Investors looking to pack a long-range portfolio, a TFSA, RRSP, or RRIF need to be sure that what they’re holding is stable enough to withstand a serious downturn. Below you will find four of the best financial stocks on the TSX index to buy and hold through a recession.
Attractively valued and with a flawless balance sheet, TD Bank has to be one of the top stocks on the TSX index bar none. TD Bank returned 46.6% over the last five years and trades at a 35% discount against its future cash flow value. A dividend yield of 3.92% is on offer, and while a 9.6% expected annual growth in earnings is not significantly high, it’s not bad for a Bay Street banker at the moment.
However, this banker’s valuation is only straightforward if an investor isn’t too picky: though a P/E of 12.5 times earnings beats the market, it’s above the Canadian banking average of 10.4. Meanwhile, a P/B of 1.8 times book is above the Canadian banking average of 1.4, as well as the market’s 1.6. Aside from this, a flawless balance sheet makes for a solidly low-risk, long-range play.
Manulife Financial (TSX:MFC)
With returns of 8% in the last 30 days, TSX index insurance star Manulife Financial is outperforming both the market and the industry. Its one-year past earnings growth rate of 138.1% is impressively high, while a P/E of 9.7 times earnings Manulife Financial beats both the market and (fractionally) the Canadian insurance industry, while its P/B of 1.1 times book matches the industry exactly. A dividend yield of 4.42% pairs well with an 11.2% expected annual growth in earnings, and a future ROE of 12%.
Near-identical one- and five-year past earnings growth rates of 10.3% and 10.9% speak to a stock that rolls about as steady as they come. Attractively valued with a P/E of 10 times earnings and P/B of 1.5 times book, CIBC pays a tasty dividend yield of 4.96%, and is expecting a 6.6% expected annual growth in earnings and three-year ROE of 15.4%.
Canadian Imperial Bank of Commerce insiders have only sold shares during the last three months for a significant sum, although not in great numbers. Aside from this, CIBC, like the other three stocks listed here today, is as close as it comes to a perfect, low-risk stock to buy and hold long-term for stable passive income.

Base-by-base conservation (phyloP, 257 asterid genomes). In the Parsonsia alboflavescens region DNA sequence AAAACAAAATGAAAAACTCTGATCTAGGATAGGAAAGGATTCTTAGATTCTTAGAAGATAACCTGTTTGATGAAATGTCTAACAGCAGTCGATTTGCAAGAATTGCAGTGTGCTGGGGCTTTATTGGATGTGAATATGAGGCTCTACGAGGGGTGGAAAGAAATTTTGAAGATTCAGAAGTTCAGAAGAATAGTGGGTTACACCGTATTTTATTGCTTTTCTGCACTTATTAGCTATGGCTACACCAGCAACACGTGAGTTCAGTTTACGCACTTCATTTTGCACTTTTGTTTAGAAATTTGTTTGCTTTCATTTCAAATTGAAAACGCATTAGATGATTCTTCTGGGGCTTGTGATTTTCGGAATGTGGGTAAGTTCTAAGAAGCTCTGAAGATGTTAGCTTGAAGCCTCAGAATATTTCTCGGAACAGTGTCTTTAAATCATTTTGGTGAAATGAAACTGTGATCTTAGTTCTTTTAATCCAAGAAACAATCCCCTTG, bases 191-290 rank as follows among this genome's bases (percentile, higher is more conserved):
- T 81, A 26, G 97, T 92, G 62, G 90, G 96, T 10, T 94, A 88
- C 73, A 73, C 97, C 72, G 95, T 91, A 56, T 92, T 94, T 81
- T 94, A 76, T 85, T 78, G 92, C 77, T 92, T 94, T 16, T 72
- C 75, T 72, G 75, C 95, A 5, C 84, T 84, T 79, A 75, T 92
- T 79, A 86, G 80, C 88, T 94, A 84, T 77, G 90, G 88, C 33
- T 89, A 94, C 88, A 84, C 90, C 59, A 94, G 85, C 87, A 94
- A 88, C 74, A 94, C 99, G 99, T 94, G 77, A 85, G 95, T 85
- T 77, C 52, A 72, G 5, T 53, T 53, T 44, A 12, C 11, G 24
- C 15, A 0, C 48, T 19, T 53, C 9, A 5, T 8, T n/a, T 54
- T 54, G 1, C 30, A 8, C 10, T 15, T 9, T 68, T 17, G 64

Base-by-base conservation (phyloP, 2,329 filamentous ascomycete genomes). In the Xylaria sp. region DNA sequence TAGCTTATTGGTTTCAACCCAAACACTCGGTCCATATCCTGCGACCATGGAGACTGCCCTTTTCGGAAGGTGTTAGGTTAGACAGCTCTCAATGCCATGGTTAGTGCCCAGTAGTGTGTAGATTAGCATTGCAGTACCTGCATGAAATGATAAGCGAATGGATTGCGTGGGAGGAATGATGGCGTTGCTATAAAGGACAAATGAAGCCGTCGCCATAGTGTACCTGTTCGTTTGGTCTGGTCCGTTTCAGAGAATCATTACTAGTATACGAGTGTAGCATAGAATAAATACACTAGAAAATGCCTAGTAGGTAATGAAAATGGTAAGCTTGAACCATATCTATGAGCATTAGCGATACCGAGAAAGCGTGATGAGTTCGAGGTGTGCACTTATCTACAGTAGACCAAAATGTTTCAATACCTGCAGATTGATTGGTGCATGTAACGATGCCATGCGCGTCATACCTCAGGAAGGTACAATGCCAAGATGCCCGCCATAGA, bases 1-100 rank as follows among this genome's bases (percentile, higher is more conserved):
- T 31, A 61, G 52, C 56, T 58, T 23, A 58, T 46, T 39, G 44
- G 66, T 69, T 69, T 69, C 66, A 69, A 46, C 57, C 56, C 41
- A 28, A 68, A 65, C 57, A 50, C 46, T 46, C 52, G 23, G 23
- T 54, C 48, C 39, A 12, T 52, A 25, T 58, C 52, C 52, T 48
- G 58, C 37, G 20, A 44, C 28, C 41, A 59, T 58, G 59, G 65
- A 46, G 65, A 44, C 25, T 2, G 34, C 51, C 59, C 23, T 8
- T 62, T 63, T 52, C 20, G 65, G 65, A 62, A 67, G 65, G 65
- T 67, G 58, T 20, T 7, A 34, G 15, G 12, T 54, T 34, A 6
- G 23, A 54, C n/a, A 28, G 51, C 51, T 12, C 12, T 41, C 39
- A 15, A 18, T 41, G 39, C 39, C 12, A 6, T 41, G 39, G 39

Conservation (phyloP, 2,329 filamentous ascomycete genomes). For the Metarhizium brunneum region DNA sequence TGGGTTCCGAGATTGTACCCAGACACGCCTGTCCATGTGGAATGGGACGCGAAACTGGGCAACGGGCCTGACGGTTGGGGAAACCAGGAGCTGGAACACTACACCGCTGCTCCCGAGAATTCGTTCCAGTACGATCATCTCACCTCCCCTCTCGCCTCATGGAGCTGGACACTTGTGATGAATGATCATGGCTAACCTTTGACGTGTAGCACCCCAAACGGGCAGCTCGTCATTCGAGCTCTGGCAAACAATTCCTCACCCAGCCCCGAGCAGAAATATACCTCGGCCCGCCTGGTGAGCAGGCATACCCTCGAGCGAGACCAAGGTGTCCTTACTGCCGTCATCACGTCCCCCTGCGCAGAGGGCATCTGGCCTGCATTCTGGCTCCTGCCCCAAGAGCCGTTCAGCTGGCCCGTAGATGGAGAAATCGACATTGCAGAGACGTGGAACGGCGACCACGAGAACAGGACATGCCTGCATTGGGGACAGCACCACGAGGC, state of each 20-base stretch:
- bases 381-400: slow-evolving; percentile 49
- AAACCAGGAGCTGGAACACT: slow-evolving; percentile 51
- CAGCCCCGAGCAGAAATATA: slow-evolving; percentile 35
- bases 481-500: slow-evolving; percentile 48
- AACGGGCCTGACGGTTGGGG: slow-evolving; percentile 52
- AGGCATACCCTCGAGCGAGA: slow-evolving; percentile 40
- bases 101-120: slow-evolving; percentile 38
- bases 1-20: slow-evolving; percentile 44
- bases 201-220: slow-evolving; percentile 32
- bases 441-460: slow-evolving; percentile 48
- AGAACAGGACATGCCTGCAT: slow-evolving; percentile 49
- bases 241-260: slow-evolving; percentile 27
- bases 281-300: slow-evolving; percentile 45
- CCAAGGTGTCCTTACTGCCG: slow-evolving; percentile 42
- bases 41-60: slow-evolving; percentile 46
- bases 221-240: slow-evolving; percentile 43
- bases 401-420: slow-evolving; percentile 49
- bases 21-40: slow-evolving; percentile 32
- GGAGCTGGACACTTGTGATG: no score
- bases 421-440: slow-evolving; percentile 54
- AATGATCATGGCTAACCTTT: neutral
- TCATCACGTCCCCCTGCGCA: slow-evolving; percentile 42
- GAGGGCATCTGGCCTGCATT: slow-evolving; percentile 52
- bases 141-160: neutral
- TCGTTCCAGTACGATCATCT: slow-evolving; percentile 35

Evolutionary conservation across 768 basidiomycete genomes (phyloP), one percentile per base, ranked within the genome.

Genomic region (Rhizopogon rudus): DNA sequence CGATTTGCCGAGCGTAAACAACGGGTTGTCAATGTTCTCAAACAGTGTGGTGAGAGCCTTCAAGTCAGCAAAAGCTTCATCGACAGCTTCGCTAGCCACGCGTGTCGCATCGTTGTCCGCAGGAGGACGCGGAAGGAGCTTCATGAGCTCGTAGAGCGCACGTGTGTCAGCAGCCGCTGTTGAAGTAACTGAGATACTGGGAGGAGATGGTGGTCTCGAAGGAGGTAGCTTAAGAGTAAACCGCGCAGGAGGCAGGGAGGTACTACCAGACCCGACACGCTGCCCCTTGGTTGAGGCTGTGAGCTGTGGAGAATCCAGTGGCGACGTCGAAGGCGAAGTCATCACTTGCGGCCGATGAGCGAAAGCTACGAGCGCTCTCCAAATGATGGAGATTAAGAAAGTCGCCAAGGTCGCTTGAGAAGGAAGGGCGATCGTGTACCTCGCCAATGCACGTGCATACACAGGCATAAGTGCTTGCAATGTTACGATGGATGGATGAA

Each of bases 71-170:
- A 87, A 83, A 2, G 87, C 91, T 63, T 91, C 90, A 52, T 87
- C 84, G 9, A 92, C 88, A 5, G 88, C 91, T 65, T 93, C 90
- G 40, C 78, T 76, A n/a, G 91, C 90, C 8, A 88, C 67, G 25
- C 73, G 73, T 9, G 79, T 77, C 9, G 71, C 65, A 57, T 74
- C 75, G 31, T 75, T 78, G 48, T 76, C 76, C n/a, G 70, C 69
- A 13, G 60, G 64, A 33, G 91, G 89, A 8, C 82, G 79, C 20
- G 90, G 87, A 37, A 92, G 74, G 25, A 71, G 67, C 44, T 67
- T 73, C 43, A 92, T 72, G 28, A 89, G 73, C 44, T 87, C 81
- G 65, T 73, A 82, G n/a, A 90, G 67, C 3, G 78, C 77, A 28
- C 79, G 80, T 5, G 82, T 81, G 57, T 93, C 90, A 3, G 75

Bank of Nova Scotia (TSX:BNS)(NYSE:BNS)
Scotiabank’s one-year past earnings growth remained static with neither an increase nor a reduction, though its five-year average past earnings growth has been positive, if not overwhelming, at 5.3%. Its P/E of 10.8 times earnings and P/B of 1.4 times book are in line with other Big Sixers, while a dividend yield of 4.76% and 6.6% expected annual growth in earnings are also par for the course.
The bottom line
2019 is by no means looking the same as 2018 (its last quarter notwithstanding). From a 35% discount against future cash flow value to a stable dividend yield of 3.94%, TD Bank is a prime example of the kind of stock a retirement investor should leave well alone in their RRSP, RRIF, or other retirement investment plan in the face of increased turbulence on the TSX index.
This article represents the opinion of the writer, who may disagree with the “official” recommendation position of a Motley Fool premium service or advisor. We’re Motley! Questioning an investing thesis — even one of our own — helps us all think critically about investing and make decisions that help us become smarter, happier, and richer, so we sometimes publish articles that may not be in line with recommendations, rankings or other content.
Fool contributor Victoria Hetherington has no position in any of the stocks mentioned. Bank of Nova Scotia is a recommendation of Stock Advisor Canada.